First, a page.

A man’s called a traitor,

Or liberator,

A rich man’s a thief,

Or philanthropist.

Is one a crusader,

Or ruthless invader?

It’s all in which label

Is able to persist.

Sadly, though, Wicked doesn’t always make its points so cunningly. At times it’s downright anvilicious; ironically, its message that “good” and “evil” aren’t always the absolutes they appear to be is drummed into the audience’s heads in an awfully moralistic fashion. Consider the song titles alone, for example: “No One Mourns The Wicked,” “No Good Deed,” “Something Bad,” “Thank Goodness,” “For Good.” (As a former resident of Southeastern Massachusetts, I was holding out for a song called “Wicked Good,” but, alas, it was not to be.)

Elphaba’s unexpected survival also weakens the play’s impact. Had she been offed by the Wizard and his coterie, she could have become a martyr to principle. Instead, the play’s authors opt for a wishy-washy, feel-good ending in which Elphaba, apparently melted by Dorothy and presumed dead, escapes to freedom with her lover, Fiyero. By doing so, they sell out their audience, whom they don’t believe tough enough to accept the harsh consequences that often arise when people stand up to power in the real world.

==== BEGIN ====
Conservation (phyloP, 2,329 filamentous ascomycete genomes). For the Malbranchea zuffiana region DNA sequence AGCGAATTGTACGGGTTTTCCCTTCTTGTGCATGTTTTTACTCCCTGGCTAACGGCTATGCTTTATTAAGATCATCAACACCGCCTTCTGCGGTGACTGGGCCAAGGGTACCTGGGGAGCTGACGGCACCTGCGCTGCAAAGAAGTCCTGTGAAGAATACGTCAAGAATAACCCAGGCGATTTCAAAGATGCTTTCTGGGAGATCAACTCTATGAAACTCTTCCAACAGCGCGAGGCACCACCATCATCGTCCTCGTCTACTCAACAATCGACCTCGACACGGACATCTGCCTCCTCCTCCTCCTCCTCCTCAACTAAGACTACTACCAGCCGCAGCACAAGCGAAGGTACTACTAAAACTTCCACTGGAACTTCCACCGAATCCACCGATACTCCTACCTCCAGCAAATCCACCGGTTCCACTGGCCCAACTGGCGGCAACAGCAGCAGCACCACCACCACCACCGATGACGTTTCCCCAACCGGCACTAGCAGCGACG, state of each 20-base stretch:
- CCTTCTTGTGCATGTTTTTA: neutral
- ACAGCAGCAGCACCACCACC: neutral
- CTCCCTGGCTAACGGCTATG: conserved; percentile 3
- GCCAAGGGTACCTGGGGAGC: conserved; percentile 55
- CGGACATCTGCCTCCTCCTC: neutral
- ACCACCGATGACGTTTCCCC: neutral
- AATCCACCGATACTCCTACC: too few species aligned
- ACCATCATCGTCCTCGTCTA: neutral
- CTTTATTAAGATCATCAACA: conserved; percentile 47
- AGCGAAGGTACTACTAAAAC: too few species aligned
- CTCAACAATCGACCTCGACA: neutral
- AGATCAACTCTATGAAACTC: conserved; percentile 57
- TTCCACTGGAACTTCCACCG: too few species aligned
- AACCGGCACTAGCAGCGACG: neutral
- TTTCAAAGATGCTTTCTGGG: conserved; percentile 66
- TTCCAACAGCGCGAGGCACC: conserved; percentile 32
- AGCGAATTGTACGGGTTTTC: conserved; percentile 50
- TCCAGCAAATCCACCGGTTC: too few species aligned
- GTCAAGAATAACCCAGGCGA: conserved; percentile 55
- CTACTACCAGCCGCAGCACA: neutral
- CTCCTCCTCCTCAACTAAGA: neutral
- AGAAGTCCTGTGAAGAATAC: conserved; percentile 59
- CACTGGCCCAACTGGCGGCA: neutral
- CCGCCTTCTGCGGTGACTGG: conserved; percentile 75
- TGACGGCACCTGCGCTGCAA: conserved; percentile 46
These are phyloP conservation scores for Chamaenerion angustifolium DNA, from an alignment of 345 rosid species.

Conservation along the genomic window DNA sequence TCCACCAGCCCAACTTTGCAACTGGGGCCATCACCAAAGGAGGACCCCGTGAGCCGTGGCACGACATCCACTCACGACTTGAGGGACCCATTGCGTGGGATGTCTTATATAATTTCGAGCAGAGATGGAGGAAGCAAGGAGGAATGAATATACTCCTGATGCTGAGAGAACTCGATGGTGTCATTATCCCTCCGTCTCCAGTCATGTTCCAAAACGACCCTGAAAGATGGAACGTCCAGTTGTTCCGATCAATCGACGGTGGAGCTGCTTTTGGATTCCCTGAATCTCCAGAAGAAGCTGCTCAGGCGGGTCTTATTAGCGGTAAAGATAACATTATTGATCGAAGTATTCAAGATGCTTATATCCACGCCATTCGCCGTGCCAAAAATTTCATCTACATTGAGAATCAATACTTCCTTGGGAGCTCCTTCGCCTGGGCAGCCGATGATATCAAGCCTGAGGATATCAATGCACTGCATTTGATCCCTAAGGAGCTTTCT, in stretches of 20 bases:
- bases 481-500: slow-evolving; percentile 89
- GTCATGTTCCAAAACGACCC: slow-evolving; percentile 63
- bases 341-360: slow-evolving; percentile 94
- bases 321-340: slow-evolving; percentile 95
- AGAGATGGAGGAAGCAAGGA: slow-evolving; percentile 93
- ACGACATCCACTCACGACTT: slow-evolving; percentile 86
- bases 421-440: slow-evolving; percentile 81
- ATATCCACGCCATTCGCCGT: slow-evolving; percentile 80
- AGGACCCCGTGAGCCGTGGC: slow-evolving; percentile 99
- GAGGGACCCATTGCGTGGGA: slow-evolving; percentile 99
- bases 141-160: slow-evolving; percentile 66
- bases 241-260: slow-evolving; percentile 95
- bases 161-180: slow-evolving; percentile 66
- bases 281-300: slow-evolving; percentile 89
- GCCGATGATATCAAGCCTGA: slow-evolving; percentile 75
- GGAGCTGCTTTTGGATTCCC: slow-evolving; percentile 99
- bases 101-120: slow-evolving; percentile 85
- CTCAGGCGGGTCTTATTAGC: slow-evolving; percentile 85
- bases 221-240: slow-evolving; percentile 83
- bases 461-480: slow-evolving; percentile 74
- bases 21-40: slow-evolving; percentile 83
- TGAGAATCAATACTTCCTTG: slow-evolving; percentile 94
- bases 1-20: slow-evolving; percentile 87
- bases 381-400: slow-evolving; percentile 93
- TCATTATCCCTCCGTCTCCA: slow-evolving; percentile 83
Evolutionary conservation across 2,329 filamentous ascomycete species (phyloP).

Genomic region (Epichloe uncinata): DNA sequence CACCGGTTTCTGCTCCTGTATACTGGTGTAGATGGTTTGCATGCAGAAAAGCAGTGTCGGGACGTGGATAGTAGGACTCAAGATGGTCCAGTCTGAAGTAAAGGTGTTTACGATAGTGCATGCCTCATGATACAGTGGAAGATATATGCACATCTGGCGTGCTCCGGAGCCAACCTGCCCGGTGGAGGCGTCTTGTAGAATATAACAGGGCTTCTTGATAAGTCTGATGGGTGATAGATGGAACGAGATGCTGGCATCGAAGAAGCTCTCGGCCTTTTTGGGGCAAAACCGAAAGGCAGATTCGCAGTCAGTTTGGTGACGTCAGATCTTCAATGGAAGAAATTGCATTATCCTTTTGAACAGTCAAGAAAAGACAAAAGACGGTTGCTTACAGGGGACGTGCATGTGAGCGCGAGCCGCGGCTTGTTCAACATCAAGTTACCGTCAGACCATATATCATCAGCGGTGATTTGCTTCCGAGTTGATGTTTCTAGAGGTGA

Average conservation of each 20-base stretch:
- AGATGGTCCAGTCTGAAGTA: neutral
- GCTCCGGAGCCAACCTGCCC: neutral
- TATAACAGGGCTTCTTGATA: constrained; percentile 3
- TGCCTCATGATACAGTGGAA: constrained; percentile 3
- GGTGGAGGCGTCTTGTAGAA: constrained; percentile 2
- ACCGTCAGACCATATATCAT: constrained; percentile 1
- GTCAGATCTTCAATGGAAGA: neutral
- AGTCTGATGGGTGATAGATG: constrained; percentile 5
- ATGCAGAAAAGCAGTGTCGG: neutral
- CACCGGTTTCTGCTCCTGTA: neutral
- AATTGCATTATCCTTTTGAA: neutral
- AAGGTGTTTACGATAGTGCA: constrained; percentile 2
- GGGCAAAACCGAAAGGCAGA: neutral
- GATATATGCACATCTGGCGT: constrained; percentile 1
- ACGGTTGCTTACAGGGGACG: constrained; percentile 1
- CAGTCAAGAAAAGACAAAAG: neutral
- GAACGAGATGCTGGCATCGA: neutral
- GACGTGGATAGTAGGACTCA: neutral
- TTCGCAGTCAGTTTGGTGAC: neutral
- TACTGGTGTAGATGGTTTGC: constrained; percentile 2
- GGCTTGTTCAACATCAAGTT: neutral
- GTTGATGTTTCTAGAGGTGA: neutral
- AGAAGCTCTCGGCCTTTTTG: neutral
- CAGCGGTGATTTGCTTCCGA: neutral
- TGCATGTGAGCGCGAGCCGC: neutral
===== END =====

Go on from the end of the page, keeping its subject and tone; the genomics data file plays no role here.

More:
Regime Change Comes to Oz: Wicked and the Bush Administration

Though Wicked at times gestures towards Nazi Germany (through its scapegoated and persecuted minority, the talking animals) and racial discrimination (Elphaba is shunned because of her skin color), for the most part its targets are generic: corrupt officials, mercenary famemongers, and a frightened and closeminded populace. Still, it’s hard not to see some parallels to the war on terror: the musical, which premiered in 2003, was developed in the early 2000’s, during the early days of the war, and Glinda even drops the phrase “regime change” when the Witch of the East is killed.

To begin with, Oz is a realm governed by fear, in which rumors gain currency with frightening speed. “I hear she has an extra eye that always stays awake,” one citizen sings of Elphaba, and then another joins in, and another:

I hear she can shed her skin

As easily as a snake

I hear her soul is so unclean

Pure water can melt her!